Upon looking at 8BitBoy, I never really expected something original or unique. Yeah sure, it uses 8 bit authenticity as an excuse to save on the graphics budget but I figure it should be hard to screw up Super Mario Bros that badly, so I decided to get it anyway since at the time, it was on sale for about 99 cents. It turns out that I really overestimated the inappropriately named Awesomeblade’s ability to create a decent game. 8BitBoy is 8BitGarbage that holds far more in common with the shovelware by LJN titles than any of the classics.
Splatterhouse 2, known as Splatterhouse Part 2 in Japan, was a good game, a serious improvement over Wanpaku Graffitiif you even consider the games comparable. I would definitely consider it to be among the all time greats of the Sega Genesis, and would strongly recommend it to those whom are fans of Genesis library given that it is often overshadowed by… just about every Sega published title on the system. Whether I would consider it a better game than the first Splatterhouse though, I am undecided on.
Time and Eternity has always been a pretty important game in terms of the impact it had on me. I will admit that I have this strange tendency to tell when a game is overhated before playing it and such a thing will irk me despite not even having played it yet. So I admit my opinion of Time and Eternity could have been stronger than if I just played it going into it without any clue what to expect.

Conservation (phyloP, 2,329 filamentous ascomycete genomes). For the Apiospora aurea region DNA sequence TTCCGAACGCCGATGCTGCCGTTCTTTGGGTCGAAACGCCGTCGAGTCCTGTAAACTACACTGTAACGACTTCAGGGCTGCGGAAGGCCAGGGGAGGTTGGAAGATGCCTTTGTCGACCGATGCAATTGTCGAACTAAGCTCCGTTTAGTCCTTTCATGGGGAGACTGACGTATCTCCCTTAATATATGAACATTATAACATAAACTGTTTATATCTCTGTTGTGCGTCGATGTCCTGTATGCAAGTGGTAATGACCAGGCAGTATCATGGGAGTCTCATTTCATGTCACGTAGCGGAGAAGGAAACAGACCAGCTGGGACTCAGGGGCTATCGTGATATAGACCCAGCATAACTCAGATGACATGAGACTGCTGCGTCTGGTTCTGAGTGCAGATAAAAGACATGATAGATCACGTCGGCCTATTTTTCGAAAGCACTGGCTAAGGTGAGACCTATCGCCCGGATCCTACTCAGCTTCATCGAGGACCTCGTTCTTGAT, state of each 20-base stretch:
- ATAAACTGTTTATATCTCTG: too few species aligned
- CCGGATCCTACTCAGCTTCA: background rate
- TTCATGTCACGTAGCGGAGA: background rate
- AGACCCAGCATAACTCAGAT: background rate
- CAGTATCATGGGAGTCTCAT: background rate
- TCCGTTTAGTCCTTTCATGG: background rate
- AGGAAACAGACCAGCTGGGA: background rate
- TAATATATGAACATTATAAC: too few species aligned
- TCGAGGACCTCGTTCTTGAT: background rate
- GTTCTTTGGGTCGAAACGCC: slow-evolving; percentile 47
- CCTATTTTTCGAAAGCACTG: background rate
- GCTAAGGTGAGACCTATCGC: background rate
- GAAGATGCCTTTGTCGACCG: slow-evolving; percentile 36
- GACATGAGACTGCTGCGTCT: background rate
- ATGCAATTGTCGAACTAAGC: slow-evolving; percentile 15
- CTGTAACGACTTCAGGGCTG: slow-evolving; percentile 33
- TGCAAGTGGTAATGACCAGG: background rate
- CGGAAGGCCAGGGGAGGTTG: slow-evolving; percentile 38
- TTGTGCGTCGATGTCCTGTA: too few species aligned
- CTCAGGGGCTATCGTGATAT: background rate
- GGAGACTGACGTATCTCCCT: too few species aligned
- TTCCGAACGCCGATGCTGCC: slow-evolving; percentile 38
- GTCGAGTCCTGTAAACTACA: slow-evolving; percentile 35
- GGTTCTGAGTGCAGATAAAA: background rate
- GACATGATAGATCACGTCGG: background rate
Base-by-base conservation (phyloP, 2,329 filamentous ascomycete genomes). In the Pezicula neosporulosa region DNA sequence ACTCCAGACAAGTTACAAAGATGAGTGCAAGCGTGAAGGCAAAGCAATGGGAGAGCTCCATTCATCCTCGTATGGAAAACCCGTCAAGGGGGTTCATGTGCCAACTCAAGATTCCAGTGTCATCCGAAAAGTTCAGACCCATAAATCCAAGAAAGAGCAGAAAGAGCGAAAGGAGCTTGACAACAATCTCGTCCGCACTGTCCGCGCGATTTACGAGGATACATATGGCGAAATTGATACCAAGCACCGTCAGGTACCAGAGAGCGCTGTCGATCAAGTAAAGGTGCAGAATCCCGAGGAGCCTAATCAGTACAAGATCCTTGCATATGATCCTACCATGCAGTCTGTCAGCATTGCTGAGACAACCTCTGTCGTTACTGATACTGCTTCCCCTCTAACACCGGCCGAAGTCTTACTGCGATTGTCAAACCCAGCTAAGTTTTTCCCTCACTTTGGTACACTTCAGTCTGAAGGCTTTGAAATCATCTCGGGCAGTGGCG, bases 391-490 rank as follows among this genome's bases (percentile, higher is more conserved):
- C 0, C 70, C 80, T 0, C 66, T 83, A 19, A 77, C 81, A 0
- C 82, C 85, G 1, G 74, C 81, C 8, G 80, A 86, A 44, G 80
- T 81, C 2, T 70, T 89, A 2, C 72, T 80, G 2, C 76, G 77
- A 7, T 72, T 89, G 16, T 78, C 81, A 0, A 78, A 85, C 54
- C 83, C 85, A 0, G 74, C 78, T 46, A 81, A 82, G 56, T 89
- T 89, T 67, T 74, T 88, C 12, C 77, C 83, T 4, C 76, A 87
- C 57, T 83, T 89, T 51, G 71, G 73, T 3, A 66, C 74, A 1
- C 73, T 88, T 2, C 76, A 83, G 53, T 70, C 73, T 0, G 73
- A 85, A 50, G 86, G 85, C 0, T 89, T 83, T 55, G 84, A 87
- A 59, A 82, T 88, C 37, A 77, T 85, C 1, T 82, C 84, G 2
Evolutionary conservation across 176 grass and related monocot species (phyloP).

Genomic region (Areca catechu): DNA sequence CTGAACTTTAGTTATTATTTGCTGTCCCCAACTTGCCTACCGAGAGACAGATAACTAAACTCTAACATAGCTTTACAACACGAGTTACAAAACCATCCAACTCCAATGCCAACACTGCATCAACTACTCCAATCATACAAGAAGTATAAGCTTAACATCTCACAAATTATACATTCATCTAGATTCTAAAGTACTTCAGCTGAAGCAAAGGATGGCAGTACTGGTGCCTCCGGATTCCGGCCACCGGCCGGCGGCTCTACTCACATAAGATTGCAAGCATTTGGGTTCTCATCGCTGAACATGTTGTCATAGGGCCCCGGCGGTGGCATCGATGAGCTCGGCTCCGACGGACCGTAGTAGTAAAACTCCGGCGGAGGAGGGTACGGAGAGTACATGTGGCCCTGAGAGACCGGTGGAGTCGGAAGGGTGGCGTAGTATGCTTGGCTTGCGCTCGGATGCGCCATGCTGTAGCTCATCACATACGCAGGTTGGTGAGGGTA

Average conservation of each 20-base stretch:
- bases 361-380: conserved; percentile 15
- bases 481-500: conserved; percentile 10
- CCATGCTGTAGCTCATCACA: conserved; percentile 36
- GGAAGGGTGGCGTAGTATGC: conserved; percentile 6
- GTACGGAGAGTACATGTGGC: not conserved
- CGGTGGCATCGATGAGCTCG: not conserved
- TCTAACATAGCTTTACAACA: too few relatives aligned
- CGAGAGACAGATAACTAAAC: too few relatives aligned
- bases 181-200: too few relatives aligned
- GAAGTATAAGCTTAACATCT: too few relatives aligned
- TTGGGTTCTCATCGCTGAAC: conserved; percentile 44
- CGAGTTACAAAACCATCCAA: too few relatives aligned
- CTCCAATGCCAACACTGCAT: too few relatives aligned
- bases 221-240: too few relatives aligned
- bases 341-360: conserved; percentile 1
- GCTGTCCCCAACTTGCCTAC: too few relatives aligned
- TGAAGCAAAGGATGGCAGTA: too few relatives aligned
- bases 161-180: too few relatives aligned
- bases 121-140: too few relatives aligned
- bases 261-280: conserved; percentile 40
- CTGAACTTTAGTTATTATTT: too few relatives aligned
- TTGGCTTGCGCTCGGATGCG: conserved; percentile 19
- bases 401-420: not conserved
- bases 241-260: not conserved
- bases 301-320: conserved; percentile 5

This usually results in one of two possible outcomes. Either you end up with a game that, while it has a lot of detrimental flaws, it can still be enjoyed by plenty of people. Usually I tend to acknowledge these games as ones where, while they aren’t as bad as people make them out to be, I can still understand why people dislike them. Games like Lunar: Dragon Song on the DS for instance, had a lot of questionable design decisions and interface issues that caused it to be despised when it was in the same series as two of the greatest JRPGs ever made. I went into that game with negative hype, however, and found that it can be fun if one can get past certain issues. The same can also be said for more popular titles like Final Fantasy XIII.